• Carrier oils are made from seeds, fruits, liver, fat tissue

Plant-based carrier oils are usually made either from seeds or fruits of edible plants. For example, olive oil is made from the olive fruit. Sunflower oil is made from sunflower seed kernels. Apricot oil is made from apricot kernels. Emu oil is made from emu fat tissue. Cocoa butter is obtained from cocoa bean seeds. Fish oil is made from fish liver.

  • Essential oils are made from different plant parts

  • Rose oil is made from rose petals. Jasmine and ylang-ylang oils are made from flowers too.
  • Rosewood oil is made from the wood of several rosewood species. Sandalwood is also made from wood.
  • Allspice oil is made from allspice, which is a fruit.
  • Cinnamon oil is made from cinnamon, which is a bark.
  • Rosemary oil is made from rosemary leaves. Bay leaf oil, basil, oregano, thyme and peppermint oil are made from leaves too.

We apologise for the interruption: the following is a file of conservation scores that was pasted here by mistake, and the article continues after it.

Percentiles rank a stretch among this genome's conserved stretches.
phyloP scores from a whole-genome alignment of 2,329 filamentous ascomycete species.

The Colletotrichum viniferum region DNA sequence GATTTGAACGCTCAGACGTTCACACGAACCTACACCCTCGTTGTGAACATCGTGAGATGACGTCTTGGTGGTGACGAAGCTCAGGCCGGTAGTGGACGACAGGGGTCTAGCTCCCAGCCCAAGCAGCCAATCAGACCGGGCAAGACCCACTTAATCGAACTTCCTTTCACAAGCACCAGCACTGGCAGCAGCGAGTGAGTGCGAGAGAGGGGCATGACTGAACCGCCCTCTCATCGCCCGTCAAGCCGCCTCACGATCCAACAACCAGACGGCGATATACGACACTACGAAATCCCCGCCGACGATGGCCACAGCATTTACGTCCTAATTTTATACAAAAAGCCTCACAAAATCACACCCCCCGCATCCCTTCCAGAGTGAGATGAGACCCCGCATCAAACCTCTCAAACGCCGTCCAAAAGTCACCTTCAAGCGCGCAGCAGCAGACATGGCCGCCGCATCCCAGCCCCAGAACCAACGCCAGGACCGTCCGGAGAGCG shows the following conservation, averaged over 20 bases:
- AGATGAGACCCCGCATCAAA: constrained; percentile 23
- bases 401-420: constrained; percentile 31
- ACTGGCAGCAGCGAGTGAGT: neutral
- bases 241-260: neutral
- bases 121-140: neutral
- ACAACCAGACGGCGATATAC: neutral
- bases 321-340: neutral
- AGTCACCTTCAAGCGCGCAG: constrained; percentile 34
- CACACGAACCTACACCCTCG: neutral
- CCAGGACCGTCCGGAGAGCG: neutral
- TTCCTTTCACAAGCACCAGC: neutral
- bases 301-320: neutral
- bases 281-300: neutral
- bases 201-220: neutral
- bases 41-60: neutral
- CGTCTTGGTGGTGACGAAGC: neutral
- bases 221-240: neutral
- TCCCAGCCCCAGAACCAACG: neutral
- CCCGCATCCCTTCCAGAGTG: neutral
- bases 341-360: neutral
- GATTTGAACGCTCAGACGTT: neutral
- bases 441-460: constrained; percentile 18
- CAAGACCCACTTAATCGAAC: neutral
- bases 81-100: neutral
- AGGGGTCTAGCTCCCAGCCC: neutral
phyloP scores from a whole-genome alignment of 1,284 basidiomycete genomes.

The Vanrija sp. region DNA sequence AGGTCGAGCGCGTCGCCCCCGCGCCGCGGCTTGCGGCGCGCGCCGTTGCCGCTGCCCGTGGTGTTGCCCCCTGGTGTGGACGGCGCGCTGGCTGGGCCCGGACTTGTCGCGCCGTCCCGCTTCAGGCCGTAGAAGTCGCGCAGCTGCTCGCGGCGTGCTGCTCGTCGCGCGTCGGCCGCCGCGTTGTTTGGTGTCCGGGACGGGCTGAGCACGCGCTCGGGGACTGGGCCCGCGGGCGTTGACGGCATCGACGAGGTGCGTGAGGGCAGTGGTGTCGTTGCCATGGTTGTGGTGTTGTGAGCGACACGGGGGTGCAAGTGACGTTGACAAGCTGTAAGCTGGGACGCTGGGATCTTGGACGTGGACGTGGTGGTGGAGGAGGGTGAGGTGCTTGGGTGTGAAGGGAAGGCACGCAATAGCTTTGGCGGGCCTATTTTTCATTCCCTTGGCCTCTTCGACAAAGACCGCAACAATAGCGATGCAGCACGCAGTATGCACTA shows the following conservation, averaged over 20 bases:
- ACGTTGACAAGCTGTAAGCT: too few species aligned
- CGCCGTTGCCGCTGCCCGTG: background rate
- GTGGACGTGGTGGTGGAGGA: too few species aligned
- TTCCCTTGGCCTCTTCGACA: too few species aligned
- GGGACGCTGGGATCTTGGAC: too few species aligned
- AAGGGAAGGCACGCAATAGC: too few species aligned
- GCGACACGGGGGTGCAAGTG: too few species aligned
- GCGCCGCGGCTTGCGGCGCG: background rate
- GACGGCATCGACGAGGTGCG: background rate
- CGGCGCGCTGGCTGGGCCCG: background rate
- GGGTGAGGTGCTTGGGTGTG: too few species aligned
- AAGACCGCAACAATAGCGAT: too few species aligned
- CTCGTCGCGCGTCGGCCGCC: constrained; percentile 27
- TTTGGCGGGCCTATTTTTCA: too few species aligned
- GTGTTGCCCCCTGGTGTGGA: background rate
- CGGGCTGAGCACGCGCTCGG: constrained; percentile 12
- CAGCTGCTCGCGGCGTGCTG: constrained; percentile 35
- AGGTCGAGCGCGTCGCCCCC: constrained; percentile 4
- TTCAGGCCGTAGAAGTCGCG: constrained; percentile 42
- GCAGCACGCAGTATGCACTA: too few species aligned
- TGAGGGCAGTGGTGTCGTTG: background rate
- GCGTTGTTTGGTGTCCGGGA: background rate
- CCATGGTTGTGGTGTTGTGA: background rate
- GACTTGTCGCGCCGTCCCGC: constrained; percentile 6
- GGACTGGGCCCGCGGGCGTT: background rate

• Frankincense and myrrh are made from resin.
  • Valerian oil is made from dried valerian root, while ginger oil is made from ginger root.
  • Nutmeg oil is made from seeds. Linseed oil is made from flax seeds.
  • Citrus oils like lemon, lime or orange are made from peel or rind.

Some plants are sources of more than one oil. For example, bitter oranges:

  • Bergamot essential oil is extracted from the rind of a bitter orange hybrid known as the bergamot orange.
  • Neroli oil is extracted from bitter orange flowers.
  • Petitgrain essential oil is extracted from the leaves and twigs of the bitter orange.

This post was updated on Friday / August 14th, 2020 at 8:30 PM